Offshore Bank Account Rules

In an effort to avoid tax obligations, people were opening bank accounts abroad so the Internal Revenue Service could not track or tax the taxpayer’s true income.  Under U.S. tax law, U.S. citizens and permanent residents are required to report any income from foreign bank accounts. The fact that the income is not reported to the IRS on an information return does not alter the legal obligation of the U.S. citizen or resident.

A foreign bank account is required to be disclosed on Form 1040, Schedule B, Part III. In addition, Form TD F 90-22.1 must be filed by June 30th of each year the taxpayer maintains an offshore account to disclose the location and other information about accounts with a cumulative value of more than $10,000 at any time during the prior calendar year.

The IRS still feels that taxpayers are evading taxes by creating offshore accounts and not complying with reporting laws.  To curb the tax cheats, the IRS created a program designed to lure tax evaders with reduced penalties and no jail time if the tax offender offers up information about the offshore bank accounts and pay back taxes

U.S. citizens living overseas are also required to give an annual Report of Foreign Bank and Financial Accounts (FBAR) to the IRS.  Recently, whistleblowers have alerted the IRS to unreported offshore bank accounts.

Those who have not yet disclosed their foreign assets should do so as soon as possible, because the penalties of nondisclosure can be severe.  Consequences may include an IRS audit, heavy fines and high interest charges, or even criminal prosecution.

Offshore account holders cannot attempt to close the bank accounts in order to avoid disclosure or penalties for nondisclosure.  However, taxpayers delinquent in filing an FBAR can still fulfill the IRS’s requirements.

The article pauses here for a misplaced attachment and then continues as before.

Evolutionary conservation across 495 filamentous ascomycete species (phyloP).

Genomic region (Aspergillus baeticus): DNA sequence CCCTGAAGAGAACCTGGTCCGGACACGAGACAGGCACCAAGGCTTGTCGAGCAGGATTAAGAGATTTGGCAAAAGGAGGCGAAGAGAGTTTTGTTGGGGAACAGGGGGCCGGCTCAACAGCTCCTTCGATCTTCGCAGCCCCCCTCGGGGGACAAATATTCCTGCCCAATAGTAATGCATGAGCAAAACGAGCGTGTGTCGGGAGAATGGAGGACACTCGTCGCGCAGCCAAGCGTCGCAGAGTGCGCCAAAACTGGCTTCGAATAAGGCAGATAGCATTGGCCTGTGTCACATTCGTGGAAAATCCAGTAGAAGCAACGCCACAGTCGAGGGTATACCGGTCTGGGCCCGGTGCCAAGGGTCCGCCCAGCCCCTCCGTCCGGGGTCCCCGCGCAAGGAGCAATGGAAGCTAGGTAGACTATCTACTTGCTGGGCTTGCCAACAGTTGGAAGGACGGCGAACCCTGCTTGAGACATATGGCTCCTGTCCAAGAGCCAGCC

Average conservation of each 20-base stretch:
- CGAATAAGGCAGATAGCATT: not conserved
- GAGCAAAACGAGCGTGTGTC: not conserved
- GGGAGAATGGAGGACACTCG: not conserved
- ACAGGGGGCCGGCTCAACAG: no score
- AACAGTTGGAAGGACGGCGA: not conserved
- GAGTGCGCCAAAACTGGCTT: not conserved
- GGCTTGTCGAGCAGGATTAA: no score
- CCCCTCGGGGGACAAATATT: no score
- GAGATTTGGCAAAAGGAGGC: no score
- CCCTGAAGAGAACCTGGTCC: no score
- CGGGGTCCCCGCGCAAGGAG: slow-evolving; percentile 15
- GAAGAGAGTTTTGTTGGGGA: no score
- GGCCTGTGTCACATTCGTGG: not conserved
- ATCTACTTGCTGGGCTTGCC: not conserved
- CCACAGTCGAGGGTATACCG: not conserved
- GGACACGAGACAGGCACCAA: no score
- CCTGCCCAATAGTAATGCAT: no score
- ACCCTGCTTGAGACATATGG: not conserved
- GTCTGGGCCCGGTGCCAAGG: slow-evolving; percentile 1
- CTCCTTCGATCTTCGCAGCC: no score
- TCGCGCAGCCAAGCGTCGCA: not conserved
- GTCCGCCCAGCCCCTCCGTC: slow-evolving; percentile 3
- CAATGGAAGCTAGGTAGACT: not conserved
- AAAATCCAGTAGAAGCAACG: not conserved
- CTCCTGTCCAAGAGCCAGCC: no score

Overseas account holders can determine if they are eligible for the IRS’s Offshore Voluntary Disclosure Program (OVDP) or the newer efficient FBAR program.

To participate in the OVDP, a taxpayer must submit eight amended tax returns and FBARS to the IRS, along with tax payments, penalties and interest. Taxpayers must also complete a questionnaire to determine their risk for noncompliance. If it is determined that an individual is low risk, they may be eligible for the program, which means submitting their 2009, 2010 and 2011 tax returns to the IRS, as well as six years’ worth of FBAR documentation.

 If an individual chooses the newer, more streamlined FBAR program, they can no longer submit FBARs through the OVDP.  Because the offshore account rules can be complex, it is best to consult a tax attorney.  An attorney can help you determine which program you qualify for and make sure you meet all deadlines and file the necessary paperwork to avoid stiff penalties.